|O Canada: Justin Morneau prepares|
to unload on a pitch against Italy.
There is a growing expectation in Twins Territory that Morneau is finally ready to return to the levels of production he had in the mid-00s, before the various injuries — back, neck, wrist, concussion — either sapped his skills or knocked him out of the lineup completely.
Morneau hasn't had a good full season since 2008. But he came to camp looking better than last year, and he's been hammering all spring (the WBC stats aren't out of line with his Grapefruit League numbers).
This is the last year of his contract, and it appears that both he and the Twins organization thought it best this winter to let it stand.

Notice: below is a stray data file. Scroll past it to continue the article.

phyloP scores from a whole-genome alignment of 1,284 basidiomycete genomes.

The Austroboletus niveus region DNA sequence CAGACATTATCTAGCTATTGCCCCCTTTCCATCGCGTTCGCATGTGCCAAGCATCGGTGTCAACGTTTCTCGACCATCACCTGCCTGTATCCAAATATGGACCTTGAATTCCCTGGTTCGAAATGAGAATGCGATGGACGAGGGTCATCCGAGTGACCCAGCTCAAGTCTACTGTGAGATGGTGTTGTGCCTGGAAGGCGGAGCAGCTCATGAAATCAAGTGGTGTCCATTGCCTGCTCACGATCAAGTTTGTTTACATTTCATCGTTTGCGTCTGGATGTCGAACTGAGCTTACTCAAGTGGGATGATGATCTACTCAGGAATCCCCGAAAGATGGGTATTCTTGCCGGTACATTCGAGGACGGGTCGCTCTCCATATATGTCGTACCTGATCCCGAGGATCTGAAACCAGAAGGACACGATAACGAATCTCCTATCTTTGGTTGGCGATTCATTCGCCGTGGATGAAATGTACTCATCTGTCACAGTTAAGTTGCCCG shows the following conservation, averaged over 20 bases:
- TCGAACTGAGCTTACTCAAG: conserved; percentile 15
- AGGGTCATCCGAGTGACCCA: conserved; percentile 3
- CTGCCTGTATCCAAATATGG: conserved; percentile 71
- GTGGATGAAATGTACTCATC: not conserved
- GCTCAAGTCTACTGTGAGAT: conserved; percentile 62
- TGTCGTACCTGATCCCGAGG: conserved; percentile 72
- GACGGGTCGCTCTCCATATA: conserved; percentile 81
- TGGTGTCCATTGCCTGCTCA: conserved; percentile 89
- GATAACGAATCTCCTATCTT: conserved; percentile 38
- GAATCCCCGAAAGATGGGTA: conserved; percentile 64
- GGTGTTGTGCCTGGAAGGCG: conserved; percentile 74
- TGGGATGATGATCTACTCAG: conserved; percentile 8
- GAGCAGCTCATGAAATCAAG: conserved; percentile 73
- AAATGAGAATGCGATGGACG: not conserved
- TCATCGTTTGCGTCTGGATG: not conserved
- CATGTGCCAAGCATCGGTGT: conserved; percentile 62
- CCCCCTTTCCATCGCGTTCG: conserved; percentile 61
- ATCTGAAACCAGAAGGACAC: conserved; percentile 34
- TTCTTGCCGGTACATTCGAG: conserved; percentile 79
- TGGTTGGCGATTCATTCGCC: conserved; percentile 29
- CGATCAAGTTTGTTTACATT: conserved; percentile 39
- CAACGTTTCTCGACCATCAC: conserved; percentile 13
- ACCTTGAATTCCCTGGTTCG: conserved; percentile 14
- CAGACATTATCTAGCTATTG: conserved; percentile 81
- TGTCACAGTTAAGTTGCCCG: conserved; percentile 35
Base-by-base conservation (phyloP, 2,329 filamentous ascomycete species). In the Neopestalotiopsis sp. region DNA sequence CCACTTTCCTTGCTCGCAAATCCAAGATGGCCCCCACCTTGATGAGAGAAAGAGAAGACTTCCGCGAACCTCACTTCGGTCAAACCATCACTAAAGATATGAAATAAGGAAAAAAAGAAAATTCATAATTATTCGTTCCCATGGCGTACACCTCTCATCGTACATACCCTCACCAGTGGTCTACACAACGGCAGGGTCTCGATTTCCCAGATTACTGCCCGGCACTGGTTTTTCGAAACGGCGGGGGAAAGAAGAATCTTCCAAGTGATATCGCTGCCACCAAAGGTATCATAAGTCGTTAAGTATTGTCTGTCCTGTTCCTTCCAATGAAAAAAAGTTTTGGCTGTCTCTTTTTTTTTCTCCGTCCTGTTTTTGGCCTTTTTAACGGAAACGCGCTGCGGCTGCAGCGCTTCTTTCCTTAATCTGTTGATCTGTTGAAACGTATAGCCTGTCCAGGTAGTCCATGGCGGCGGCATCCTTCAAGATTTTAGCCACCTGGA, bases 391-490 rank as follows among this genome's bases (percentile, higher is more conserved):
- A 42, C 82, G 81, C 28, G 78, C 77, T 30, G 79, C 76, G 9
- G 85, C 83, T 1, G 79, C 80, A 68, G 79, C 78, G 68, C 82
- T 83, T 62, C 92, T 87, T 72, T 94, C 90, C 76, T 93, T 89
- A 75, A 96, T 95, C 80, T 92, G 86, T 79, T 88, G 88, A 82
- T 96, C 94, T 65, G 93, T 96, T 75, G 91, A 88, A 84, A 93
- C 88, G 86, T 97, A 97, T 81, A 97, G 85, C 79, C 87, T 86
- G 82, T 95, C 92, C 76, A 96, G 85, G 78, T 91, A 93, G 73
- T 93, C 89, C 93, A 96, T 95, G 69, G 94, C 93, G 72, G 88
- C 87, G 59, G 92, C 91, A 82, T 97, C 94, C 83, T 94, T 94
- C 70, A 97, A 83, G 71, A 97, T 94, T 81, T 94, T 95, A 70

It's understandable on both sides. Morneau's injuries have obviously lessened his bargaining power, which make this a bad time for him to seek a new contract; they have increased the risk for the team should it make a further long-term commitment to him.
Imagine, for the moment, that Morneau (who turns 32 in May) has a big year. Imagine, too, that Chris Parmelee establishes himself as a genuine quality major league hitter, and that Oswaldo Arcia tears up the high minors. That's the optimal situation for the Twins, and it's hardly out of the question — and it's hardly certain either.
If that's the case, the rise of Parmelee and Arcia gives the Twins useful options as they consider what part they want of Morneau's future. The Twins could ride out 2013 with Morneau and either re-sign him after the season or make a qualifying offer and collect a draft pick when he signs elsewhere. Or they could trade him in July and commit to Parmelee at first base and Arcia in right field.
All that, let me emphasize, is based on the "ifs" going the Twins' way with those three. They haven't had a lot of "ifs" turn out in their favor in recent seasons.